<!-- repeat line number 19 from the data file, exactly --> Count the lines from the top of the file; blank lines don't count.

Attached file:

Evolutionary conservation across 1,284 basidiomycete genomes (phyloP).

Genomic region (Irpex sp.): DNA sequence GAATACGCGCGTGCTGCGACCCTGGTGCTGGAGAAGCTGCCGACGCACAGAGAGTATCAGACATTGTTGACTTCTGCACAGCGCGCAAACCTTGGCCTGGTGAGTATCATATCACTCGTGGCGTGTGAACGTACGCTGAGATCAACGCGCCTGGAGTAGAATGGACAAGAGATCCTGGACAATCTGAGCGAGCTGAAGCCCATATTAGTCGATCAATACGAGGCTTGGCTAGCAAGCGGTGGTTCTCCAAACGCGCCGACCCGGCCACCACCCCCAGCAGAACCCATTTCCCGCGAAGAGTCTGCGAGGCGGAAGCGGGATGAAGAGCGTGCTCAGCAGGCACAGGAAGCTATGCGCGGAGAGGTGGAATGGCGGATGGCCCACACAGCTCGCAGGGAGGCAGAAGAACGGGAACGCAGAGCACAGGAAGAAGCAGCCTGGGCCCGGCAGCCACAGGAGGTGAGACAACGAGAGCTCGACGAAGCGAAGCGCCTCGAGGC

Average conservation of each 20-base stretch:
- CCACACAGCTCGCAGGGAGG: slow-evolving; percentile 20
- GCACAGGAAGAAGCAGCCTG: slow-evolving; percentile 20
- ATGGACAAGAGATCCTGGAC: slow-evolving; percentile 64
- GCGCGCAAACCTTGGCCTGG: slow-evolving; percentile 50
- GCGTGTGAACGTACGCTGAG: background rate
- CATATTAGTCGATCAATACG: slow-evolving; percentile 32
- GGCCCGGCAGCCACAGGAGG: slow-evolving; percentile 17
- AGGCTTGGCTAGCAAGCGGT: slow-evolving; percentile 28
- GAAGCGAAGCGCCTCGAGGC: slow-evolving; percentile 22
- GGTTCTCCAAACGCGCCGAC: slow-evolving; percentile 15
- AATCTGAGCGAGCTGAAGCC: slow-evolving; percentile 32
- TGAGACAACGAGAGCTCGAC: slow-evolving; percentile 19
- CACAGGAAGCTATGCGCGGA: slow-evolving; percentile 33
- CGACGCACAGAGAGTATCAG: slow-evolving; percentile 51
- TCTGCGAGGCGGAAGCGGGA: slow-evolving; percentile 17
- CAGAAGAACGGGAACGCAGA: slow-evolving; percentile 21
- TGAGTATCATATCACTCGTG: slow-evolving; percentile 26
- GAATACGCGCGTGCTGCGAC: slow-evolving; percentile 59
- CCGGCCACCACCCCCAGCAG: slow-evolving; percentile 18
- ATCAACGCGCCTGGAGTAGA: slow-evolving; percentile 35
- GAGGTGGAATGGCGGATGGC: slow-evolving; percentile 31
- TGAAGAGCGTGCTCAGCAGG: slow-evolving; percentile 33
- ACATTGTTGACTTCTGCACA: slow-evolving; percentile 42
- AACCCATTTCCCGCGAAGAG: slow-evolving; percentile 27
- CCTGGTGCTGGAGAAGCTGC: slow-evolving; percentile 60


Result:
- CAGAAGAACGGGAACGCAGA: slow-evolving; percentile 21